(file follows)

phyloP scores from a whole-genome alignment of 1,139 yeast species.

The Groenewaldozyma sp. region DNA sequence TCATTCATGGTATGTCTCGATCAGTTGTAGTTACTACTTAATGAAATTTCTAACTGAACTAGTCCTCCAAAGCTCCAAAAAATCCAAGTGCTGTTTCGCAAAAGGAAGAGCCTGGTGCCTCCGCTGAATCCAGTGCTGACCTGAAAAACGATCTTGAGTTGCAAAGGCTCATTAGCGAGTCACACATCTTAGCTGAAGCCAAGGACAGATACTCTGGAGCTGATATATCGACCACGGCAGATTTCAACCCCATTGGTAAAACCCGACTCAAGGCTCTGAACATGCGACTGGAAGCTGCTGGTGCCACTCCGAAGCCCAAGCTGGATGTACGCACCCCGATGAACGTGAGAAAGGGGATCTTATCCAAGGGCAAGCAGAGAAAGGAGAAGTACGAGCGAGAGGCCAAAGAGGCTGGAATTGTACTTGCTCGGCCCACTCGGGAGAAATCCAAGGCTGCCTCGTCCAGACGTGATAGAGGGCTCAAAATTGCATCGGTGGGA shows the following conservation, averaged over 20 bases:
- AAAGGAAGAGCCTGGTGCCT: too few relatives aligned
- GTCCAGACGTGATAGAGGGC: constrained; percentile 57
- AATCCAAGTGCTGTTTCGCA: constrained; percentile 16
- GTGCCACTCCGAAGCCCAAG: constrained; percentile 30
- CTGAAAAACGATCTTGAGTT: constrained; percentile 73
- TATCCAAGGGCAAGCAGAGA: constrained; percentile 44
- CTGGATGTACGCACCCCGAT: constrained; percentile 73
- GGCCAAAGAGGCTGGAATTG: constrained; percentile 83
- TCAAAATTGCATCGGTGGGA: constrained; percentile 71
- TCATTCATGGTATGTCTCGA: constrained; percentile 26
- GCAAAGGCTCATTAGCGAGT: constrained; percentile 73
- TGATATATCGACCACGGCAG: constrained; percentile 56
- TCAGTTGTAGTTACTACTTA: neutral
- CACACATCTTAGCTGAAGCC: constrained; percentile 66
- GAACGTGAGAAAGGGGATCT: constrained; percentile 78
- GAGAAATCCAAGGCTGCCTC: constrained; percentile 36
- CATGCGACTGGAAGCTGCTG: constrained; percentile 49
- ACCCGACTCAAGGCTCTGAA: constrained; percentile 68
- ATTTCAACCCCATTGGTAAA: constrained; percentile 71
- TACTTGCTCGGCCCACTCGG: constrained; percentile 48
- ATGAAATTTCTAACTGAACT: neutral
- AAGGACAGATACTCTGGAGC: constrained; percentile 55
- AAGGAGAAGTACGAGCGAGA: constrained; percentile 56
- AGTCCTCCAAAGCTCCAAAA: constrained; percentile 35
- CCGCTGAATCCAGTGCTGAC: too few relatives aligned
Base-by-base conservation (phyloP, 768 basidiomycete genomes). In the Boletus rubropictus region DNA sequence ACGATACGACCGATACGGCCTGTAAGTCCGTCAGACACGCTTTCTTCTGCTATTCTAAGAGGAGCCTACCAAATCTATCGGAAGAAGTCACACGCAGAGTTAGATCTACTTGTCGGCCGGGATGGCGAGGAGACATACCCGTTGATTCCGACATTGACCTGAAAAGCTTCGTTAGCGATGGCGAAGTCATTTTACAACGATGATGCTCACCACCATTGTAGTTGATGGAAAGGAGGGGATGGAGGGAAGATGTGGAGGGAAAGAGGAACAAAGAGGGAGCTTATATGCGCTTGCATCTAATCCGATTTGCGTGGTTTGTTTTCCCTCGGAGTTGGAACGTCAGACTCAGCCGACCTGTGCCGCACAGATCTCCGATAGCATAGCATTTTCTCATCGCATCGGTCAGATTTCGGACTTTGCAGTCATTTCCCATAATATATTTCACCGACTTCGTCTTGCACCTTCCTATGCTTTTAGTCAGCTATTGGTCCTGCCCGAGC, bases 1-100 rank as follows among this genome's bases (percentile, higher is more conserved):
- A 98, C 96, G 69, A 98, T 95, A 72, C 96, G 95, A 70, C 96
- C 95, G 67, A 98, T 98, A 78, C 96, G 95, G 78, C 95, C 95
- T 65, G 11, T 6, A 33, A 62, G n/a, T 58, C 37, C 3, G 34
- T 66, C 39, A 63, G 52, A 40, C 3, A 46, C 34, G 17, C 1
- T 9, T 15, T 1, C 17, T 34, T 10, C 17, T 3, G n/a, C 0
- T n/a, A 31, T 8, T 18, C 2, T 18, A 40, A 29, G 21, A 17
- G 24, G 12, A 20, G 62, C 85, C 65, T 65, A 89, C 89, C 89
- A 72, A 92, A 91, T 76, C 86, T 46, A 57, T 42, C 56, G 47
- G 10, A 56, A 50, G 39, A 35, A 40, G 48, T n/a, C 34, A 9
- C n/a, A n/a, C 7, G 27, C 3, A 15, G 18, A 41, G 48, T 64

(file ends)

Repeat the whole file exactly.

phyloP scores from a whole-genome alignment of 1,139 yeast species.

The Groenewaldozyma sp. region DNA sequence TCATTCATGGTATGTCTCGATCAGTTGTAGTTACTACTTAATGAAATTTCTAACTGAACTAGTCCTCCAAAGCTCCAAAAAATCCAAGTGCTGTTTCGCAAAAGGAAGAGCCTGGTGCCTCCGCTGAATCCAGTGCTGACCTGAAAAACGATCTTGAGTTGCAAAGGCTCATTAGCGAGTCACACATCTTAGCTGAAGCCAAGGACAGATACTCTGGAGCTGATATATCGACCACGGCAGATTTCAACCCCATTGGTAAAACCCGACTCAAGGCTCTGAACATGCGACTGGAAGCTGCTGGTGCCACTCCGAAGCCCAAGCTGGATGTACGCACCCCGATGAACGTGAGAAAGGGGATCTTATCCAAGGGCAAGCAGAGAAAGGAGAAGTACGAGCGAGAGGCCAAAGAGGCTGGAATTGTACTTGCTCGGCCCACTCGGGAGAAATCCAAGGCTGCCTCGTCCAGACGTGATAGAGGGCTCAAAATTGCATCGGTGGGA shows the following conservation, averaged over 20 bases:
- AAAGGAAGAGCCTGGTGCCT: too few relatives aligned
- GTCCAGACGTGATAGAGGGC: constrained; percentile 57
- AATCCAAGTGCTGTTTCGCA: constrained; percentile 16
- GTGCCACTCCGAAGCCCAAG: constrained; percentile 30
- CTGAAAAACGATCTTGAGTT: constrained; percentile 73
- TATCCAAGGGCAAGCAGAGA: constrained; percentile 44
- CTGGATGTACGCACCCCGAT: constrained; percentile 73
- GGCCAAAGAGGCTGGAATTG: constrained; percentile 83
- TCAAAATTGCATCGGTGGGA: constrained; percentile 71
- TCATTCATGGTATGTCTCGA: constrained; percentile 26
- GCAAAGGCTCATTAGCGAGT: constrained; percentile 73
- TGATATATCGACCACGGCAG: constrained; percentile 56
- TCAGTTGTAGTTACTACTTA: neutral
- CACACATCTTAGCTGAAGCC: constrained; percentile 66
- GAACGTGAGAAAGGGGATCT: constrained; percentile 78
- GAGAAATCCAAGGCTGCCTC: constrained; percentile 36
- CATGCGACTGGAAGCTGCTG: constrained; percentile 49
- ACCCGACTCAAGGCTCTGAA: constrained; percentile 68
- ATTTCAACCCCATTGGTAAA: constrained; percentile 71
- TACTTGCTCGGCCCACTCGG: constrained; percentile 48
- ATGAAATTTCTAACTGAACT: neutral
- AAGGACAGATACTCTGGAGC: constrained; percentile 55
- AAGGAGAAGTACGAGCGAGA: constrained; percentile 56
- AGTCCTCCAAAGCTCCAAAA: constrained; percentile 35
- CCGCTGAATCCAGTGCTGAC: too few relatives aligned
Base-by-base conservation (phyloP, 768 basidiomycete genomes). In the Boletus rubropictus region DNA sequence ACGATACGACCGATACGGCCTGTAAGTCCGTCAGACACGCTTTCTTCTGCTATTCTAAGAGGAGCCTACCAAATCTATCGGAAGAAGTCACACGCAGAGTTAGATCTACTTGTCGGCCGGGATGGCGAGGAGACATACCCGTTGATTCCGACATTGACCTGAAAAGCTTCGTTAGCGATGGCGAAGTCATTTTACAACGATGATGCTCACCACCATTGTAGTTGATGGAAAGGAGGGGATGGAGGGAAGATGTGGAGGGAAAGAGGAACAAAGAGGGAGCTTATATGCGCTTGCATCTAATCCGATTTGCGTGGTTTGTTTTCCCTCGGAGTTGGAACGTCAGACTCAGCCGACCTGTGCCGCACAGATCTCCGATAGCATAGCATTTTCTCATCGCATCGGTCAGATTTCGGACTTTGCAGTCATTTCCCATAATATATTTCACCGACTTCGTCTTGCACCTTCCTATGCTTTTAGTCAGCTATTGGTCCTGCCCGAGC, bases 1-100 rank as follows among this genome's bases (percentile, higher is more conserved):
- A 98, C 96, G 69, A 98, T 95, A 72, C 96, G 95, A 70, C 96
- C 95, G 67, A 98, T 98, A 78, C 96, G 95, G 78, C 95, C 95
- T 65, G 11, T 6, A 33, A 62, G n/a, T 58, C 37, C 3, G 34
- T 66, C 39, A 63, G 52, A 40, C 3, A 46, C 34, G 17, C 1
- T 9, T 15, T 1, C 17, T 34, T 10, C 17, T 3, G n/a, C 0
- T n/a, A 31, T 8, T 18, C 2, T 18, A 40, A 29, G 21, A 17
- G 24, G 12, A 20, G 62, C 85, C 65, T 65, A 89, C 89, C 89
- A 72, A 92, A 91, T 76, C 86, T 46, A 57, T 42, C 56, G 47
- G 10, A 56, A 50, G 39, A 35, A 40, G 48, T n/a, C 34, A 9
- C n/a, A n/a, C 7, G 27, C 3, A 15, G 18, A 41, G 48, T 64